A recent randomized study suggests that Pharmacogenomics testing could be used effectively to customize postoperative pain medicine following total joint replacement. The results of this study, which included 107 patients, were published in The Journal of Arthroplasty.
Pharmacogenomics testing was performed on the patients for about 16 genetic variants, which would affect the pharmacodynamics and pharmacokinetics of non-steroidal anti-inflammatory drugs and many opioids. The patients were randomized into control group or custom group. The control group was prescribed medicines (oxycodone, tramadol, and celecoxib)for postoperative pain management. If any of these drugs were not normally metabolized, they were not prescribed to the patients in the custom group, instead were given alternative drugs (hydromorphone for narcotics, meloxicam for non-steroidal anti-inflammatory drugs). These medicines were taken for the first 10 days post-surgery, and patients recorded their pain level.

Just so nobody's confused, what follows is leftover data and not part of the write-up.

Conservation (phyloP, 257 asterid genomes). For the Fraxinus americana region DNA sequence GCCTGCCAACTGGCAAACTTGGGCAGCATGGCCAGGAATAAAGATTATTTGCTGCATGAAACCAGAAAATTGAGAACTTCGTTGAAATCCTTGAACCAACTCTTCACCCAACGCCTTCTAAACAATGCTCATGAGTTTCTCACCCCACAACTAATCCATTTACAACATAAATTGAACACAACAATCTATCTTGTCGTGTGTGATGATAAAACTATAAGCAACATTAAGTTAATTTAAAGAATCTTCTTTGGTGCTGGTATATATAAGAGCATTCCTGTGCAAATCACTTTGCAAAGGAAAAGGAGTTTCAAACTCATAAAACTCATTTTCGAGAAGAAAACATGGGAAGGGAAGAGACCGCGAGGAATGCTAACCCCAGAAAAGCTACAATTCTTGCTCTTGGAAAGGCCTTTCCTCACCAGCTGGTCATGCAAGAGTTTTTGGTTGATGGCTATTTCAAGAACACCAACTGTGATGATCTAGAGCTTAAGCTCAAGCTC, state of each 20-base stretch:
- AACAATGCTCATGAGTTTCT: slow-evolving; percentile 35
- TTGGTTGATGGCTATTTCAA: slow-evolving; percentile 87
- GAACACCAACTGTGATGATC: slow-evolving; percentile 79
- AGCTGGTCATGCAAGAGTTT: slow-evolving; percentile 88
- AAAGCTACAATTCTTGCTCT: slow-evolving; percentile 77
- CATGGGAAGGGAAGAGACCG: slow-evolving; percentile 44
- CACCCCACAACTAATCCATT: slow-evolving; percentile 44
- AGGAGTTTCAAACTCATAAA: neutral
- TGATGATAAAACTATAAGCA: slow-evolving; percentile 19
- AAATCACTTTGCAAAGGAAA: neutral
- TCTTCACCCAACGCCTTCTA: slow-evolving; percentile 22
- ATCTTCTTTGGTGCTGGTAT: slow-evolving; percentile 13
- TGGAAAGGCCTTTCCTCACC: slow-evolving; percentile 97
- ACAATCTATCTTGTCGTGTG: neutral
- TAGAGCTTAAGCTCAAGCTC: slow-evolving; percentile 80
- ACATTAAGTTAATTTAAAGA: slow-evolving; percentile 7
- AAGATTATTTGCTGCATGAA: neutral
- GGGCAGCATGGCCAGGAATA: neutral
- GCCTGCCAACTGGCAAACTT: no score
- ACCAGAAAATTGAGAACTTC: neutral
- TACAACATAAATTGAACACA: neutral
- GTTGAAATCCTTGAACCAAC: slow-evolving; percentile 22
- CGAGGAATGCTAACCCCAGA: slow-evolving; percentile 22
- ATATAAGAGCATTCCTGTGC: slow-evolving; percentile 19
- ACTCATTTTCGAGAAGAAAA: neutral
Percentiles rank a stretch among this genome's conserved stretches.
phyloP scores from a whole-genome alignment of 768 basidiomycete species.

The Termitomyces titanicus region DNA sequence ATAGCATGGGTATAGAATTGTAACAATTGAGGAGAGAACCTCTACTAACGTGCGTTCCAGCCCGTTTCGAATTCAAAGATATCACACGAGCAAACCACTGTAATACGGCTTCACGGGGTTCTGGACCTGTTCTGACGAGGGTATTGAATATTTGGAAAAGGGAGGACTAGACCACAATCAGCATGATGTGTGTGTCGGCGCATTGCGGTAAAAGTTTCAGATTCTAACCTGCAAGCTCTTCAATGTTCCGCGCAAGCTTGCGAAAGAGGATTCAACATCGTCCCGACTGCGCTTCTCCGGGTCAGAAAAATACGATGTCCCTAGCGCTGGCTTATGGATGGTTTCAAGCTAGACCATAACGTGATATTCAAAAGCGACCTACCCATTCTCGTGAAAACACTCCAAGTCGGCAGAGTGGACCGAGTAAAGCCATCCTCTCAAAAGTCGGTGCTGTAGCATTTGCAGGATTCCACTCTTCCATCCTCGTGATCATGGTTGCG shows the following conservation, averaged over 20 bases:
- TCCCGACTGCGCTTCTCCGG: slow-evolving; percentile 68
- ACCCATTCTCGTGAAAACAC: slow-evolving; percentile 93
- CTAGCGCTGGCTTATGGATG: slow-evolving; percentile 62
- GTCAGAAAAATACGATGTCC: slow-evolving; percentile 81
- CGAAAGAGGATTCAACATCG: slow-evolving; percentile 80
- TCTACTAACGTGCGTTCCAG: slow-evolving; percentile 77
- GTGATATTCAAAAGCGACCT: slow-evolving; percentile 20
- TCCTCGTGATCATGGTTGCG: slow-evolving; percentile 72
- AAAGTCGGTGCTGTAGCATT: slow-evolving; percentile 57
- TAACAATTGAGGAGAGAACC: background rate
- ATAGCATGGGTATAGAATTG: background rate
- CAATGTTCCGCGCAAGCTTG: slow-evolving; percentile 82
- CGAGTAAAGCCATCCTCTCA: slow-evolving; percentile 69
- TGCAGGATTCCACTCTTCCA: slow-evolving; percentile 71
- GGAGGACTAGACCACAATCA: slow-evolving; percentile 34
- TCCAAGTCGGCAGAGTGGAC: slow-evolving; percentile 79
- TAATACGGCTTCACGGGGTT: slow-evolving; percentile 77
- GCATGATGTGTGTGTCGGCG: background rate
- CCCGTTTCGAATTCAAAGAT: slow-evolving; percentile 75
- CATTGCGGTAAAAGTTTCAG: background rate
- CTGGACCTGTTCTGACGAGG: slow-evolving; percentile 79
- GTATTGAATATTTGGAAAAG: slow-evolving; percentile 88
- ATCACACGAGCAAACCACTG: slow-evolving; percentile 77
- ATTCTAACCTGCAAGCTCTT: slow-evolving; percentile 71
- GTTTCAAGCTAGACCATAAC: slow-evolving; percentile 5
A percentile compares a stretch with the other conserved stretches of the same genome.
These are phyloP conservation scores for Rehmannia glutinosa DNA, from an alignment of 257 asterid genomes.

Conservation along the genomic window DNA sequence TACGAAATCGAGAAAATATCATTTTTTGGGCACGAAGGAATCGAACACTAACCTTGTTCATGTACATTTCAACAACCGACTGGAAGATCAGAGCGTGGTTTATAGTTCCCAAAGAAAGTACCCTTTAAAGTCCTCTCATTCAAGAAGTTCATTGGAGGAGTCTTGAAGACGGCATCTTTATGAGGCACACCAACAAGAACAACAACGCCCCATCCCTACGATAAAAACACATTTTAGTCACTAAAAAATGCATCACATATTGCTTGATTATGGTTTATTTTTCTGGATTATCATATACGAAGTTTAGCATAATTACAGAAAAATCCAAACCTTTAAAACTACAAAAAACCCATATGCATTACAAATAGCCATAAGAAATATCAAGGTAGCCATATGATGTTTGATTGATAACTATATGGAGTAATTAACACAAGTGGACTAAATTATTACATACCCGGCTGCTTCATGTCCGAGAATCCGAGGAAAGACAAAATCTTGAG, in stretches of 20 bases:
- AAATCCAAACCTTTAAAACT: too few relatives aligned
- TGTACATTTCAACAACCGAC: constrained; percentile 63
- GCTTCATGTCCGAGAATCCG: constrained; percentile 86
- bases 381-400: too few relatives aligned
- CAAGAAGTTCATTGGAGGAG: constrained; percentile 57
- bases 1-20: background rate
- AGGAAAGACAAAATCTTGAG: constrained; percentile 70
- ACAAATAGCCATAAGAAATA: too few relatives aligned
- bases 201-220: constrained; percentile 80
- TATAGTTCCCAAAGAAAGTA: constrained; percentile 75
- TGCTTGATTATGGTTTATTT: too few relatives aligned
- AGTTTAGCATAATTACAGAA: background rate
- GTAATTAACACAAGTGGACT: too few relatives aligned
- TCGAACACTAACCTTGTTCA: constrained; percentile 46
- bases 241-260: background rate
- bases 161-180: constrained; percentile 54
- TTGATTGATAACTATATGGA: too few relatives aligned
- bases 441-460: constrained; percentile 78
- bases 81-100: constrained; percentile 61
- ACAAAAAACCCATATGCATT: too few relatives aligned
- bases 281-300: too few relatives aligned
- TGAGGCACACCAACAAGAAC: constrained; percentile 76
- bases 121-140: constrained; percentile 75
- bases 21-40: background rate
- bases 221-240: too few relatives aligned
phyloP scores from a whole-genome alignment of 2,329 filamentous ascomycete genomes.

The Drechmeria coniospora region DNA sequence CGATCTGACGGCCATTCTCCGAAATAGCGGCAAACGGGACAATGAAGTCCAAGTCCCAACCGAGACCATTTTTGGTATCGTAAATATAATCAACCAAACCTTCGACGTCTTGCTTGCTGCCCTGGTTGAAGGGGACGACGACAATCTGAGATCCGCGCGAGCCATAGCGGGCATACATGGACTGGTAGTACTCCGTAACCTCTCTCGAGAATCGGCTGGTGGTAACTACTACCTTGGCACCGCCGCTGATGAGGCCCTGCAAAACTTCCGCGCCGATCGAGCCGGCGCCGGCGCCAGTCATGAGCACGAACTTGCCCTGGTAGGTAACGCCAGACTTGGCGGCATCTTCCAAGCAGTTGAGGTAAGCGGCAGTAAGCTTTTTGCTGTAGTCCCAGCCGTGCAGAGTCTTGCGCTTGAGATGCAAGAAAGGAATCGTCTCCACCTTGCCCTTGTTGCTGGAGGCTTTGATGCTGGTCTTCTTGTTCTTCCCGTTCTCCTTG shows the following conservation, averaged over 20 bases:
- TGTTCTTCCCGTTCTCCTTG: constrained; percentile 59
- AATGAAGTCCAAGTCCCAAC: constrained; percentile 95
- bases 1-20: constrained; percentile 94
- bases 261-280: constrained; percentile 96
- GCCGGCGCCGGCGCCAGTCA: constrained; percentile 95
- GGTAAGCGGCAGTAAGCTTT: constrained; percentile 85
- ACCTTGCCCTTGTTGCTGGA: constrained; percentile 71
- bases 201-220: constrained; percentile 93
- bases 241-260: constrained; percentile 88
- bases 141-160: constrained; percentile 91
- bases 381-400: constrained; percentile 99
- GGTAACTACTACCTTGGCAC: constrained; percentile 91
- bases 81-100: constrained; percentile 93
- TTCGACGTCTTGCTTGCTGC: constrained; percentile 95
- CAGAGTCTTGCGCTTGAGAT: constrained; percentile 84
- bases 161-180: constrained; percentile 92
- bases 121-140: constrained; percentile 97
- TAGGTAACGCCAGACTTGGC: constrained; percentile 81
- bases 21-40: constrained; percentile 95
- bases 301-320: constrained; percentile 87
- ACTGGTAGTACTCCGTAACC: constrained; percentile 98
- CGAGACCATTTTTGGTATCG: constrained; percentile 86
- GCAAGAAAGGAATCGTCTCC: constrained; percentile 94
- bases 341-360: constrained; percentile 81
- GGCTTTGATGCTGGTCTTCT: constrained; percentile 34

Patients in the control group with genetic variants demonstrated a higher average pain level than the custom group. The control group patients consumed more milligram morphine equivalents of pain medication than the custom group.
Thus, custom postoperative pain prescriptions based on pharmacogenetic testing can be utilized to reduce pain levels as well as the intake of pain management medications.